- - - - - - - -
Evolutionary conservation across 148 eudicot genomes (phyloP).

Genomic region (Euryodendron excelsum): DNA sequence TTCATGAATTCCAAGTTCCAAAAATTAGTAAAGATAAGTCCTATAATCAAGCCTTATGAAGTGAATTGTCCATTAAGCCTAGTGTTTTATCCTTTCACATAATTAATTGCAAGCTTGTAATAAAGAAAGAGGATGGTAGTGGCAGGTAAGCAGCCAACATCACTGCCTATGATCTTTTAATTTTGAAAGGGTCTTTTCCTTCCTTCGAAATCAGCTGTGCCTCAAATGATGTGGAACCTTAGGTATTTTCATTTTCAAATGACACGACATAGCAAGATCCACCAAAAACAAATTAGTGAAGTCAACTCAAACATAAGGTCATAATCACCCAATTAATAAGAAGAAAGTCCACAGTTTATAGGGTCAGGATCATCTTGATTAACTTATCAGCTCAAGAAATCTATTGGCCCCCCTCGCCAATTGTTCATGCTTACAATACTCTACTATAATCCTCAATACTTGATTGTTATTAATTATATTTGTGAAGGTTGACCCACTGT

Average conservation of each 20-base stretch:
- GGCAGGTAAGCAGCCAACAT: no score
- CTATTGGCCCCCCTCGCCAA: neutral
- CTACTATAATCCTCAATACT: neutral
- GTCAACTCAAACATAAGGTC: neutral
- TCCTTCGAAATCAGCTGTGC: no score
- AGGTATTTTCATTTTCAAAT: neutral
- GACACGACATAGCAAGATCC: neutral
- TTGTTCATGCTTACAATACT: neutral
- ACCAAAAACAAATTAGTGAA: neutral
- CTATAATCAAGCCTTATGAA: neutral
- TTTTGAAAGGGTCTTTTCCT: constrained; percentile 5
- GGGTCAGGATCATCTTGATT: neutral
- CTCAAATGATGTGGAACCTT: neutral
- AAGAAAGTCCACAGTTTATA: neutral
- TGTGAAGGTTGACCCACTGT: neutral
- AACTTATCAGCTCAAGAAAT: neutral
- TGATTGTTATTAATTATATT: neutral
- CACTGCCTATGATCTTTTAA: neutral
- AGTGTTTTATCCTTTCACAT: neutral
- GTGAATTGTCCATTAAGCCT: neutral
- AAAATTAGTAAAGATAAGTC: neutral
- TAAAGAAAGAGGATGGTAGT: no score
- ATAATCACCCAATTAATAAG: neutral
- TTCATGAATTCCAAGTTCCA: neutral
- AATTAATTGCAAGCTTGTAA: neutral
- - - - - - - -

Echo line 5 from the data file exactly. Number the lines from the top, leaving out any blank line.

- CTATTGGCCCCCCTCGCCAA: neutral